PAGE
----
|Maryland State and District of Columbia AFL-CIO|
Resolutions #1 - 18 adopted at the 28th Biennial Convention held Friday, November 18 - Sunday, November 20, 2011 at the National Labor College in Silver Spring, MD.
Resolutions #19 - 29 adopted at the 28th Biennial Convention held Friday, November 18 - Sunday, November 20, 2011 at the National Labor College in Silver Spring, MD
AFL-CIO Now Blog -- Recent News Stories
Last week, we reported on an incident caught on video where a representative of the North Carolina Growers Association (NCGA) punched an organizer from the Farm Labor Organizing Committee (FLOC) in the face during an outdoor meeting with workers. Now, FLOC reports that the NCGA accepted the resignation of the representative identified by BuzzFeed and FLOC as Paul Saffle.
On Tuesday, Reps. George Miller (D-Calif.) and Rosa DeLauro (D-Conn.) introduced the "Schedules That Work" Act to provide federal guidelines for making sure that employers offer fair, flexible and reliable schedules for working families who are often left in difficult situations because of erratic employer scheduling. Miller said the act is about "dignity" and ensuring workers can earn a decent living and meet family responsibilities.
Republican senators have a golden opportunity today to show whose side they are on. In a vote on the Bring Jobs Home Act (S. 2569), the GOP can come down on the side of America's workers who are seeking good, middle-class jobs in an economy that’s not creating enough of them, or they can choose to stand with the corporations that ship U.S. jobs overseas.
Here are some headlines from the working families’ news we're reading today (after the jump).
In New Jersey Monday, eight union members took part in the state’s first “Common Sense Economics” training, which at its core, says AFL-CIO President Richard Trumka, has “a clear, simple message: Raising wages works.”
Poor Peru. It seems international investors might be losing interest in sending money its way. For those who argue that it is too hard to compete in international trade when you have decent rules on the books about inspecting workplaces, enforcing safety regs or protecting the environment, Peru has responded, “No problem! We’ll just push through a jumbo pack of regressive changes to undo good laws passed on promises of a more just, inclusive and sustainable society.” Sound shocking? Maybe. But also true. That’s exactly what the government of Peru did on July 11, rolling back both labor and environmental laws.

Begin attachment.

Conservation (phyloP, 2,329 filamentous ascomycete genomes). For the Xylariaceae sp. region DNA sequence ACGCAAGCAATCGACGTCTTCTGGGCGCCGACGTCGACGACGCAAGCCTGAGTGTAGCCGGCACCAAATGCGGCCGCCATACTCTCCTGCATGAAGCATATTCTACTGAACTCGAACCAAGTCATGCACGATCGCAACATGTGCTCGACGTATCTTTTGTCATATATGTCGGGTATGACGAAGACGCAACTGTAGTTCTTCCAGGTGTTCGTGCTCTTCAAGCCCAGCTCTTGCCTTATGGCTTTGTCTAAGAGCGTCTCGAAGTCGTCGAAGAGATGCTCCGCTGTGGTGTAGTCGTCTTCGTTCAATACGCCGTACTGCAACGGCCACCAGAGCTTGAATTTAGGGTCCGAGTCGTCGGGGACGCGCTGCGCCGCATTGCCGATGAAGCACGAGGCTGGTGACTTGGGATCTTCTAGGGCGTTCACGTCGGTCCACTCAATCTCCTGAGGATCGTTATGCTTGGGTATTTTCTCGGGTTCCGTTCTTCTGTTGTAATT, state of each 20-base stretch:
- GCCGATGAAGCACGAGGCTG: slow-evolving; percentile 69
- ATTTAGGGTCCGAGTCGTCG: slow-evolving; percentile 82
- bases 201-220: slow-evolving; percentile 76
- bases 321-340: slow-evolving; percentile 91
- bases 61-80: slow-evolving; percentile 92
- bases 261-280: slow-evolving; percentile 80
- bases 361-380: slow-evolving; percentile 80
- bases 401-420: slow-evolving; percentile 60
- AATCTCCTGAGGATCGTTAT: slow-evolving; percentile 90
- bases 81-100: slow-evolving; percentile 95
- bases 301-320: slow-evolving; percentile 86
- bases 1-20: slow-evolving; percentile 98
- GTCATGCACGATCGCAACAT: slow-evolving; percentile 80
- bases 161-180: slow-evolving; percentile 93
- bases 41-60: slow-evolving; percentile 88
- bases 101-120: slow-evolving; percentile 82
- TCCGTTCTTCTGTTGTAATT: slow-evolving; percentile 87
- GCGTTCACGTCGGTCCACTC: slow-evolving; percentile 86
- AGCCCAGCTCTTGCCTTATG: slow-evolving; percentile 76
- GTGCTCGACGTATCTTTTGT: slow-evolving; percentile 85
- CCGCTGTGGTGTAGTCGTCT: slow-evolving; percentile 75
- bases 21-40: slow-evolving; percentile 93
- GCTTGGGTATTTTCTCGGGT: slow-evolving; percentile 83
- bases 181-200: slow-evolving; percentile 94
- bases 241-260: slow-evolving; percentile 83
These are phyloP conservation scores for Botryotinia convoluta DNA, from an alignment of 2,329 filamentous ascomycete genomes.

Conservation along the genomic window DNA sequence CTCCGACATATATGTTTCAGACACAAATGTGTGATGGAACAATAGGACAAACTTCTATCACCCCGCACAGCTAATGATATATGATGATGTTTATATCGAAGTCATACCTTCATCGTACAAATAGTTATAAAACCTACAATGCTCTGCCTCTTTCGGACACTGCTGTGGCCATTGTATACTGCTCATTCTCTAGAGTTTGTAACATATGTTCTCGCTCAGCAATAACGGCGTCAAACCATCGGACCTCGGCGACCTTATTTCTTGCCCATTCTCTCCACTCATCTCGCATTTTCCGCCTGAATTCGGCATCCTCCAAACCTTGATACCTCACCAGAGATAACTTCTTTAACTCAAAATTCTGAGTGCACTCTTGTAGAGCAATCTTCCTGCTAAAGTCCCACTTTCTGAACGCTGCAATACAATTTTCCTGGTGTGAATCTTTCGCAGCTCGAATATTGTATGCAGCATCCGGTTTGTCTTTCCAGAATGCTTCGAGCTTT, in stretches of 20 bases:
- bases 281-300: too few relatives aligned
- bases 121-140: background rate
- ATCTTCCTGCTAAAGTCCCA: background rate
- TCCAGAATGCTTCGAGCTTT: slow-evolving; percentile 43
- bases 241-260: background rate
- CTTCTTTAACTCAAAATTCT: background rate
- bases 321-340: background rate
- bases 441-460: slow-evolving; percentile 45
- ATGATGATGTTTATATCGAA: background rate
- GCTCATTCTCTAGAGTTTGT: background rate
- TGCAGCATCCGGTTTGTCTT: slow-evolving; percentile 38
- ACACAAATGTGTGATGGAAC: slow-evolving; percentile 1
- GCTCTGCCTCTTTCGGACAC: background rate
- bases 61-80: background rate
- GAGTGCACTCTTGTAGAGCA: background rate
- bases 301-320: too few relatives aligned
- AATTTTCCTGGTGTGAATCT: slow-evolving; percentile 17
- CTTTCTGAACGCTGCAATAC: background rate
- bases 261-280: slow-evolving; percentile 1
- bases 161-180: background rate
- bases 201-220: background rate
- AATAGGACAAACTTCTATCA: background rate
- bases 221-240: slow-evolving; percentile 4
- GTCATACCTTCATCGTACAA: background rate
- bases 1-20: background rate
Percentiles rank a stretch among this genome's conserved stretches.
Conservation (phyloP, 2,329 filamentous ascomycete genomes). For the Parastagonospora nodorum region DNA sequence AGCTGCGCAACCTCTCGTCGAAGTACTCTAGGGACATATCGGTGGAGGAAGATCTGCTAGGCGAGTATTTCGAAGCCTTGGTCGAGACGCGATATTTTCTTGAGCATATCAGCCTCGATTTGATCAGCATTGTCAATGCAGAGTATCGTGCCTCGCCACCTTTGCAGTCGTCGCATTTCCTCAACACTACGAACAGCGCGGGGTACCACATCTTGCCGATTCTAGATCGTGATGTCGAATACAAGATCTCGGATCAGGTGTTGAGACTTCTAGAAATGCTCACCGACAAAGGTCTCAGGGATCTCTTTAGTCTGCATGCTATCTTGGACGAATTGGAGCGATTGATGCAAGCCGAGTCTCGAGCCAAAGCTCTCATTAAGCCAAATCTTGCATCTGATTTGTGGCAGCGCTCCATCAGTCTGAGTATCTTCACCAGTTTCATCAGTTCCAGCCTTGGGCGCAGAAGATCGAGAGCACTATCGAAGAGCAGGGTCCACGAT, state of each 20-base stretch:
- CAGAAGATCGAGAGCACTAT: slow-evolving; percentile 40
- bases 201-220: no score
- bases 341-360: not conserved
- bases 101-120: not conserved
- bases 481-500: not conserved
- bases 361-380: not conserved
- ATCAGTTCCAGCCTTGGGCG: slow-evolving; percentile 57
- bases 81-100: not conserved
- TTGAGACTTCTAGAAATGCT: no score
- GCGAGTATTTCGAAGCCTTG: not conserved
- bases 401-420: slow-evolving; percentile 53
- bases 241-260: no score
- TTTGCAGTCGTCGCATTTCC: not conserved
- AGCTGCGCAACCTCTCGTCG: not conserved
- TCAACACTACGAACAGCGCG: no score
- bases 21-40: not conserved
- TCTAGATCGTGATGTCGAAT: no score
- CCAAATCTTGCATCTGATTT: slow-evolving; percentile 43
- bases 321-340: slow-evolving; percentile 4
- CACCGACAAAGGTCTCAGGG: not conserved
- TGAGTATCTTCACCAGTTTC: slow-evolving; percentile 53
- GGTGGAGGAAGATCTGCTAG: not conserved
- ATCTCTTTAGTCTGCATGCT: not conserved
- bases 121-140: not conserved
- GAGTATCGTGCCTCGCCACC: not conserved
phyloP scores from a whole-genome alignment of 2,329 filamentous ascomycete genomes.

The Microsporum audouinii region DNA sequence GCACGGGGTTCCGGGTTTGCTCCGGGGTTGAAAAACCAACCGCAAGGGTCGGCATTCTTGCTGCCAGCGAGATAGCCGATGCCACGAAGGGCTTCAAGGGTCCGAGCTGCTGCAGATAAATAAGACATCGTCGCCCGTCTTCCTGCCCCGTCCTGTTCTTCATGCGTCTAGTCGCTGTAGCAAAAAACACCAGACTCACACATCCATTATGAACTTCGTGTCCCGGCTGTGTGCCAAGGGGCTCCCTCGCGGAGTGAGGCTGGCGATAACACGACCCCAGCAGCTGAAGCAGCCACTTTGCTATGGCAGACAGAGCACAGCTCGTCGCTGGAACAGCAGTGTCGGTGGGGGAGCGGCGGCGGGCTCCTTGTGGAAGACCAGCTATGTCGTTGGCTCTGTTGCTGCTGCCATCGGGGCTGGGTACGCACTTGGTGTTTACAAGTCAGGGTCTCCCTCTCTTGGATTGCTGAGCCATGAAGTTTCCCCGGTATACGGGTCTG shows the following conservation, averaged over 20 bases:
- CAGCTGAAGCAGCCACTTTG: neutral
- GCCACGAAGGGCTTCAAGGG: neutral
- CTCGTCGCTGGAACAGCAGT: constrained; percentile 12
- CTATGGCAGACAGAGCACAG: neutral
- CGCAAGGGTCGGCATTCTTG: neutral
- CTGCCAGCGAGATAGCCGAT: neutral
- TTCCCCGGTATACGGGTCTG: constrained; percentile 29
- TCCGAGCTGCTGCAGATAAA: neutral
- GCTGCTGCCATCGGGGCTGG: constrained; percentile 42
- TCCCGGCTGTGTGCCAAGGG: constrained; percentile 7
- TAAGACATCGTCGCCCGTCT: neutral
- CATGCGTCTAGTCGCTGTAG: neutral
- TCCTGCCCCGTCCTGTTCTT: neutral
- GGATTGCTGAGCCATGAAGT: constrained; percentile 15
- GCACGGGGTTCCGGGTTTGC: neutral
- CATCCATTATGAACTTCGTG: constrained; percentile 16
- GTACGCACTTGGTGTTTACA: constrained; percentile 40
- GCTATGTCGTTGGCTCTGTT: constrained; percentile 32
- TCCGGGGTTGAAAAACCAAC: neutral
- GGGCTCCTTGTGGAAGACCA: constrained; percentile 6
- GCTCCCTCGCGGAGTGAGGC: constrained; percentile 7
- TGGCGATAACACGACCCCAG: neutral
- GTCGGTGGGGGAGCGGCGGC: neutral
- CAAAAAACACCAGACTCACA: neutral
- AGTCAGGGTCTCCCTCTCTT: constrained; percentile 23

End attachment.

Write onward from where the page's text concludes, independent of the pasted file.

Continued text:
Housekeepers, nannies, caregivers for the elderly and other domestic workers in Massachusetts now are protected by the nation’s fourth and most comprehensive Domestic Workers' Bill of Rights.
As another round of negotiations for the U.S.–E.U. trade deal (known as the Transatlantic Trade and Investment Partnership, or TTIP) began, 121 leading academic experts on trade, investment law, European Union (EU) law, international law, human rights, constitutional law, global political economy and related fields issued a statement expressing deep concern about the investor-to-state dispute settlement (ISDS) provisions that negotiators plan to include in the deal.
Here are some headlines from the working family news we're reading today (after the jump).
Last month, a United Nations panel held that cutting off water to Detroit residents suffering from high unemployment rates and low incomes, leaving them unable to afford their water bills, was a violation of basic human rights. This past weekend, actor Mark Ruffalo and Rep. John Conyers (D-Mich.) joined close to a thousand protesters in a march organized by National Nurses United from Detroit’s Cobo Center to Hart Plaza. The chants of the crowd included “We got sold out, banks got bailed out." And there were renewed calls for a financial transaction tax, commonly referred to as a “Robin Hood tax.”
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